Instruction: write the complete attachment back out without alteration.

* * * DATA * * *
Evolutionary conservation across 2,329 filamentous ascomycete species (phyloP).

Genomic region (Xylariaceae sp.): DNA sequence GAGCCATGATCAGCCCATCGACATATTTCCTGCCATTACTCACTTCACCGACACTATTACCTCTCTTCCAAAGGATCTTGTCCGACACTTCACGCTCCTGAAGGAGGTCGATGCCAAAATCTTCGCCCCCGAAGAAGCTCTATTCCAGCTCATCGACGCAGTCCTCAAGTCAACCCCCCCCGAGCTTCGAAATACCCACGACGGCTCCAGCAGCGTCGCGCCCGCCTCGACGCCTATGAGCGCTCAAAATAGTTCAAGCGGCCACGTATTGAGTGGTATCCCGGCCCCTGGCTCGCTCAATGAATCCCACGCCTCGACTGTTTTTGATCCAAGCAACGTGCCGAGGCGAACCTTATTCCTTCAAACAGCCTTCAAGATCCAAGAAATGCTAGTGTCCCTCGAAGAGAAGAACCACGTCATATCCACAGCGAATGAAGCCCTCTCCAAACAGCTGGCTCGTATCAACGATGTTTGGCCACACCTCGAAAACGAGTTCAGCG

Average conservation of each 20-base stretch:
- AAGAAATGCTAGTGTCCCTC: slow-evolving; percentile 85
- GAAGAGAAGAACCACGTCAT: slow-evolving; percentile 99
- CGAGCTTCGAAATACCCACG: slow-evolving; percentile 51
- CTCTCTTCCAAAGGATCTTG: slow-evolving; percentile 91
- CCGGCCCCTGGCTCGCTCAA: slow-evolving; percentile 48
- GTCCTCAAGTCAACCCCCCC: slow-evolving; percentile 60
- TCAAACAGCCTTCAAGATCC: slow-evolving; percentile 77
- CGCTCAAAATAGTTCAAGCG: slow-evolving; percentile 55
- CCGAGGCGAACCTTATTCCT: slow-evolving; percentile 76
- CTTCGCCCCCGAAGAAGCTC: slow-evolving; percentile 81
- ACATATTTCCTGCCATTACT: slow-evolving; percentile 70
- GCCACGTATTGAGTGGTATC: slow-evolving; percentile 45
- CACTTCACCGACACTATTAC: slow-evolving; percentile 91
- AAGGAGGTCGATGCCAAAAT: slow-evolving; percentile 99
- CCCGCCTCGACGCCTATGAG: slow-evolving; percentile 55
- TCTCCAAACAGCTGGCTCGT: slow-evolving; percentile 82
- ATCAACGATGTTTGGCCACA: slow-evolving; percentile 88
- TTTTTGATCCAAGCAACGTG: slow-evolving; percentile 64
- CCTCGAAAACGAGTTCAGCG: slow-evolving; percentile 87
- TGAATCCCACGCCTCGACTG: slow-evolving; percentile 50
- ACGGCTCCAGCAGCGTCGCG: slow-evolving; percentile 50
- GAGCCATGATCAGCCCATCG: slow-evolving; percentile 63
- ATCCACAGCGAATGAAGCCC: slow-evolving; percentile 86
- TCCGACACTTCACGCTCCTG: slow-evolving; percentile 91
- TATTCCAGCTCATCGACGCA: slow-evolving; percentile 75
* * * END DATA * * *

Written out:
Evolutionary conservation across 2,329 filamentous ascomycete species (phyloP).

Genomic region (Xylariaceae sp.): DNA sequence GAGCCATGATCAGCCCATCGACATATTTCCTGCCATTACTCACTTCACCGACACTATTACCTCTCTTCCAAAGGATCTTGTCCGACACTTCACGCTCCTGAAGGAGGTCGATGCCAAAATCTTCGCCCCCGAAGAAGCTCTATTCCAGCTCATCGACGCAGTCCTCAAGTCAACCCCCCCCGAGCTTCGAAATACCCACGACGGCTCCAGCAGCGTCGCGCCCGCCTCGACGCCTATGAGCGCTCAAAATAGTTCAAGCGGCCACGTATTGAGTGGTATCCCGGCCCCTGGCTCGCTCAATGAATCCCACGCCTCGACTGTTTTTGATCCAAGCAACGTGCCGAGGCGAACCTTATTCCTTCAAACAGCCTTCAAGATCCAAGAAATGCTAGTGTCCCTCGAAGAGAAGAACCACGTCATATCCACAGCGAATGAAGCCCTCTCCAAACAGCTGGCTCGTATCAACGATGTTTGGCCACACCTCGAAAACGAGTTCAGCG

Average conservation of each 20-base stretch:
- AAGAAATGCTAGTGTCCCTC: slow-evolving; percentile 85
- GAAGAGAAGAACCACGTCAT: slow-evolving; percentile 99
- CGAGCTTCGAAATACCCACG: slow-evolving; percentile 51
- CTCTCTTCCAAAGGATCTTG: slow-evolving; percentile 91
- CCGGCCCCTGGCTCGCTCAA: slow-evolving; percentile 48
- GTCCTCAAGTCAACCCCCCC: slow-evolving; percentile 60
- TCAAACAGCCTTCAAGATCC: slow-evolving; percentile 77
- CGCTCAAAATAGTTCAAGCG: slow-evolving; percentile 55
- CCGAGGCGAACCTTATTCCT: slow-evolving; percentile 76
- CTTCGCCCCCGAAGAAGCTC: slow-evolving; percentile 81
- ACATATTTCCTGCCATTACT: slow-evolving; percentile 70
- GCCACGTATTGAGTGGTATC: slow-evolving; percentile 45
- CACTTCACCGACACTATTAC: slow-evolving; percentile 91
- AAGGAGGTCGATGCCAAAAT: slow-evolving; percentile 99
- CCCGCCTCGACGCCTATGAG: slow-evolving; percentile 55
- TCTCCAAACAGCTGGCTCGT: slow-evolving; percentile 82
- ATCAACGATGTTTGGCCACA: slow-evolving; percentile 88
- TTTTTGATCCAAGCAACGTG: slow-evolving; percentile 64
- CCTCGAAAACGAGTTCAGCG: slow-evolving; percentile 87
- TGAATCCCACGCCTCGACTG: slow-evolving; percentile 50
- ACGGCTCCAGCAGCGTCGCG: slow-evolving; percentile 50
- GAGCCATGATCAGCCCATCG: slow-evolving; percentile 63
- ATCCACAGCGAATGAAGCCC: slow-evolving; percentile 86
- TCCGACACTTCACGCTCCTG: slow-evolving; percentile 91
- TATTCCAGCTCATCGACGCA: slow-evolving; percentile 75